Oil Spills

Oil spills include any spill of crude oil or oil distilled products (e.g., gasoline, diesel fuels, jet fuels, kerosene, Stoddard solvent, hydraulic oils, and lubricating oils) that can pollute the surface of the land, air, and water environments and living organisms, including humans, due to the environmental discharge of various organic compounds that make up crude oil and oil distillate products, the majority of which include various individual hydrocarbons.
  • Oil has a lower density than water. The average density of oil is about 0.8 gm/cm3 while water is about 1.0 gm/cm3. Lower density floats on high density. As Oil is lighter than water it floats on water and prevents sunlight to pass through it. As oil floats on water, it forms a thin layer on the surface thus gradually reducing the oxygen supply to lower levels and reducing the dissolved oxygen available to plants and animals.
  • Effect on Human health: Inhalation of vapor, touching oil slicks and consuming contaminated sea food may cause neurological, acute toxic effects, ocular (eye) and also problems of respiratory system. Ingestion of oil in sea food also impacts the food web. Creation of oil sinks is also a major setback.
  • Effect on Economy: The second major effect of the oil spill is seen on the economy. When precious crude oil or refined petroleum is lost, it effects the amount of petroleum and gas available for use. This means more barrels have to be imported from other countries. Then comes the process of cleaning the oil spill, which requires a lot of financing.
Although the company responsible for the oil spills and their effects has to clean it up, there is a lot of government help required at this point.
  • Effect on Tourism Industry: The local tourism industry suffers a huge setback as most of the tourists stay away from such places. Dead birds, sticky oil and huge tar balls become common sight. Due to this, various activities such as sailing, swimming, rafting, fishing, parachute gliding cannot be performed. Industries that rely on sea water to carry on their day to day activities halt their operations till it gets cleaned.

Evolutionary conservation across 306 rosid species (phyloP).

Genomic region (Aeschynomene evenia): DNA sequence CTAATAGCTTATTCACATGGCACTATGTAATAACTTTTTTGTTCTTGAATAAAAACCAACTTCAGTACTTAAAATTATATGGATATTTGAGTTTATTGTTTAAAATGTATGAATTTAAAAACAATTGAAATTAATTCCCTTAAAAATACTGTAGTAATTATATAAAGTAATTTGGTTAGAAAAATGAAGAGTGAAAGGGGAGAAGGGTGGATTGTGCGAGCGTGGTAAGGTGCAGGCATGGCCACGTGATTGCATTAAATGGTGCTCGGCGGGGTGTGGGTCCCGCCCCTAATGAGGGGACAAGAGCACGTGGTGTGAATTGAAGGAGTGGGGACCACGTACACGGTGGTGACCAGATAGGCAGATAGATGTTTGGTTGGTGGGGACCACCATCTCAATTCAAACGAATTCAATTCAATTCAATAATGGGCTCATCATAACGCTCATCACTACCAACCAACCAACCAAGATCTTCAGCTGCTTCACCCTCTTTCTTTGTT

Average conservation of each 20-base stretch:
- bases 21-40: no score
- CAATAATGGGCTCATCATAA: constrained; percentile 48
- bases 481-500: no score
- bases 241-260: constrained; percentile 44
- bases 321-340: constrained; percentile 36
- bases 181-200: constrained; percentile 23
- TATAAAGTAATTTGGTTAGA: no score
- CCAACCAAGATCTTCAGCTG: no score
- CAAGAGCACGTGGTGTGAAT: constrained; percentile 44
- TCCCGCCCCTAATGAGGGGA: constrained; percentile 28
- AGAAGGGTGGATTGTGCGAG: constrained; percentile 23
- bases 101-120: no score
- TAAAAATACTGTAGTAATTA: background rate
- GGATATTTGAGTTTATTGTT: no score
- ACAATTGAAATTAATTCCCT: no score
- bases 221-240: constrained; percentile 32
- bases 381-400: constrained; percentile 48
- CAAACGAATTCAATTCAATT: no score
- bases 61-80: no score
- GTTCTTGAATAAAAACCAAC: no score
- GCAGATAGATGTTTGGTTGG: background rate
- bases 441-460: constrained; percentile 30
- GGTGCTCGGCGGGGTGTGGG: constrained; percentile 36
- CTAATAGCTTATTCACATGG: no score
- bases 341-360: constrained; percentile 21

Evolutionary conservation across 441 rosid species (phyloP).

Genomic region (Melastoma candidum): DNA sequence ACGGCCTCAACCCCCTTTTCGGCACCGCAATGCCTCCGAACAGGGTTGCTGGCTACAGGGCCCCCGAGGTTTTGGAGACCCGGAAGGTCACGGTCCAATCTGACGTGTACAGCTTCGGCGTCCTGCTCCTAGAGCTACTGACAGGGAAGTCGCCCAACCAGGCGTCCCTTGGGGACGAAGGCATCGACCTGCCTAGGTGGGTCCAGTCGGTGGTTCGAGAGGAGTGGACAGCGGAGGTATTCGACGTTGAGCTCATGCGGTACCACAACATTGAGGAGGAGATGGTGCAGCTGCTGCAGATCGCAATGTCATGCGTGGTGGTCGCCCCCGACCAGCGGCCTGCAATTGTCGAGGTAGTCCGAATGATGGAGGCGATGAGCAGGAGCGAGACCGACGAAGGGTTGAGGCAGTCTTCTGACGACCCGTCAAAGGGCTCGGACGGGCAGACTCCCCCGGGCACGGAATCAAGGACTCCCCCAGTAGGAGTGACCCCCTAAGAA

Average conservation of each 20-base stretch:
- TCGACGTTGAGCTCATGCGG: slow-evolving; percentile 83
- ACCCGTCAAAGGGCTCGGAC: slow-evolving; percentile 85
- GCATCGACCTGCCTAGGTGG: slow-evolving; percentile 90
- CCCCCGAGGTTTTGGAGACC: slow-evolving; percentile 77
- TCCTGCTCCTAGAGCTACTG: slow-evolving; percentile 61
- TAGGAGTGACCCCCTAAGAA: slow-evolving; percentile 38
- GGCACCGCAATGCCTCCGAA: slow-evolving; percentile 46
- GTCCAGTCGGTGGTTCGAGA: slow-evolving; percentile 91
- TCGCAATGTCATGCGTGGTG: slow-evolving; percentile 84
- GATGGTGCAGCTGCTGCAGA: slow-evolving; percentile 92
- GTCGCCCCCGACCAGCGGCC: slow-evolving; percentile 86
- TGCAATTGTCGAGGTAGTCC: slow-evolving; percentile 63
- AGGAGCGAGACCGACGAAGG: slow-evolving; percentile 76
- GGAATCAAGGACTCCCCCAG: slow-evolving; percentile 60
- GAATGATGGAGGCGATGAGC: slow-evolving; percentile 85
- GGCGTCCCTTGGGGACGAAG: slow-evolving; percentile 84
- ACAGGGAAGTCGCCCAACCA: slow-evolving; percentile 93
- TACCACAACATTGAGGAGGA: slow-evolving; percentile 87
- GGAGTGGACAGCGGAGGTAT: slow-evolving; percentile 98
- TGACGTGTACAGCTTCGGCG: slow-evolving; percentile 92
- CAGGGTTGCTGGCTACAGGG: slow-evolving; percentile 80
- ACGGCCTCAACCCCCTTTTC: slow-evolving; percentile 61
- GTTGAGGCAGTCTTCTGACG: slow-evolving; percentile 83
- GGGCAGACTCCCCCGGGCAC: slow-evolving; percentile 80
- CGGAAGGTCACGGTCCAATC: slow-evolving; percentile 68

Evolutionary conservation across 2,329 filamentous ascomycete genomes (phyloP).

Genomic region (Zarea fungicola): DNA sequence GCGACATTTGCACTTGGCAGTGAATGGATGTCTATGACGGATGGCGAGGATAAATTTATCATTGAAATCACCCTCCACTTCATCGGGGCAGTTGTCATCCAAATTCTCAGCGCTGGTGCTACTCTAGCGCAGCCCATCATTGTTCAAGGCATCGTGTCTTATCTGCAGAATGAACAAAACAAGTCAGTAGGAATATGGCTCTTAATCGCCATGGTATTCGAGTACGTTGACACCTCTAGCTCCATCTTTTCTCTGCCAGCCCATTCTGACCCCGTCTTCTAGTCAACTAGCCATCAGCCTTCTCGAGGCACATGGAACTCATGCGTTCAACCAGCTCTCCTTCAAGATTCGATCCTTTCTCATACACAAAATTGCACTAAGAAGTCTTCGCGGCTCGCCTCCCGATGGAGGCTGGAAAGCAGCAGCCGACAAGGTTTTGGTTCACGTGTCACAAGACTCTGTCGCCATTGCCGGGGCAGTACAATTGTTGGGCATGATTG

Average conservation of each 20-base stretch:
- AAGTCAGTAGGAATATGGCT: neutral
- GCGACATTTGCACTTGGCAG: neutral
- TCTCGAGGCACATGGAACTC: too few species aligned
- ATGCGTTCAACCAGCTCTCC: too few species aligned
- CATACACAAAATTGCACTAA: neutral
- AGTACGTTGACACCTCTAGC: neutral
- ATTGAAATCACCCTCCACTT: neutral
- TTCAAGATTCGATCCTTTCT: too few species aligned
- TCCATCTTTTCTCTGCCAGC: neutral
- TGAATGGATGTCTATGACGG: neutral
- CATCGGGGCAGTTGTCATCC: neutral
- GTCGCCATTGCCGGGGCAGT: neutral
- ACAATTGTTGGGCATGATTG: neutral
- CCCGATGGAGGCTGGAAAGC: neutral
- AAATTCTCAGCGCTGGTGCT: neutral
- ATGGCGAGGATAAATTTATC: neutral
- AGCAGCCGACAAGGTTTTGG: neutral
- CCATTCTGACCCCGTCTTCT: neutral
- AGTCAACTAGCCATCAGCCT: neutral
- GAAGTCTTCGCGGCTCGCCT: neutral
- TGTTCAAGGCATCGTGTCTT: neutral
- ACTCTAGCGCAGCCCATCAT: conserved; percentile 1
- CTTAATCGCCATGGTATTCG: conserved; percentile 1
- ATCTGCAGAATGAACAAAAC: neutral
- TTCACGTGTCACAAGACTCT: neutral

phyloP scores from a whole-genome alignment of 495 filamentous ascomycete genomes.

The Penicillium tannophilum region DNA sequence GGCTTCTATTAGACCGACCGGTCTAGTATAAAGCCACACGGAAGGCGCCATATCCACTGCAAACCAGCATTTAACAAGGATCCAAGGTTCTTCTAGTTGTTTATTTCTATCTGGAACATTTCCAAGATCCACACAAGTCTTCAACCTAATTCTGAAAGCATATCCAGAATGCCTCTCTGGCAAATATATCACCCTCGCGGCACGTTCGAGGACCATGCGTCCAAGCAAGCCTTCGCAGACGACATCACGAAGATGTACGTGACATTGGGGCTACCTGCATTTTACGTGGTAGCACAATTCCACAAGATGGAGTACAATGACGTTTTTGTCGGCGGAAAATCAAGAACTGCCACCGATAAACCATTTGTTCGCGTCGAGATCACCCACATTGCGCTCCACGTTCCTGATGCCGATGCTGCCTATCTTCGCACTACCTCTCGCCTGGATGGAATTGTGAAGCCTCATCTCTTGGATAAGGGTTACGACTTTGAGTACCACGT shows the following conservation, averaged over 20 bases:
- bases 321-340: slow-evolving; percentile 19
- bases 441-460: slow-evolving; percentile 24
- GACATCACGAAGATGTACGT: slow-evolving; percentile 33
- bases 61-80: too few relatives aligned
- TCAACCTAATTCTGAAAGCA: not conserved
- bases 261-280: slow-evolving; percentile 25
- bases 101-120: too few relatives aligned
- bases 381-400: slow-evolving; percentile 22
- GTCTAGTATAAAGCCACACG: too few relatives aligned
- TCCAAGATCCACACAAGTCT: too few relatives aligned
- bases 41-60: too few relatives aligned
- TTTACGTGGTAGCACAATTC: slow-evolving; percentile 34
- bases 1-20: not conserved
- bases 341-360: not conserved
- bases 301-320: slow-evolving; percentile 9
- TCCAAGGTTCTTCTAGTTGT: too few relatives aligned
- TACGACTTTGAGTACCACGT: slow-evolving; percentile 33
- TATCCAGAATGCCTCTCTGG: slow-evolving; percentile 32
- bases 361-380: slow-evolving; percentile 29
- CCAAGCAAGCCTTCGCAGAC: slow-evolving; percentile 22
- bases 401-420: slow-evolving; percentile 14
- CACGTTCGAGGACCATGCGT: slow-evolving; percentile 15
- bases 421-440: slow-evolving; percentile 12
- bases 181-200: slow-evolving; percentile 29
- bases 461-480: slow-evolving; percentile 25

• Methods to clean oil spill: Oil Spills are very difficult to control as oil tends to spread very fast affecting a large area over shorter time. Their impact is detrimental to the subjected environment (land, water, air). Oil films retards the dissolved oxygen and decreases light penetration.
  • Chemical Dispersants: Oil dispersants work in the same way as dishwashing liquid. Both are made up mainly of surfactant molecules – these are molecules that have a hydrophilic (water-loving) head that is attracted to water molecules and a hydrophobic (water-hating) tail that repels water and simultaneously attaches itself to oil and grease. The result of these opposing forces is that the oil is broken up into tiny droplets suspended in water. Breaking the oil at sea into oil droplets allows them to be dispersed into the underlying sea by wave action. It is hoped that naturally occurring bacteria would then consume the droplets and the dispersant would rapidly biodegrade. Dispersants are usually applied to oil on water by spraying from surface vehicles or by applying from small fixed wing aircraft or helicopters.
  • Booms and skimmers: Booms contain the oil so that skimmers can collect it. Booms are floating barriers placed around the oil or whatever is leaking the oil. Skimmers can be boats, vacuum machines, sponges or oil-absorbent ropes that skim spilled oil from the water’s surface within the booms.
  • Leave the oil alone: Some scientists argue that oil spills should be left to disperse naturally. Oil spills are dispersed by natural physical processes in high energy environments – where strong winds, currents and wave action help to break up the oil. However, oil that reaches low-energy environments gets buried in sediments and may persist for several years.
  • In situ burning: Freshly spilled oil is ignited while it’s still floating on the water.

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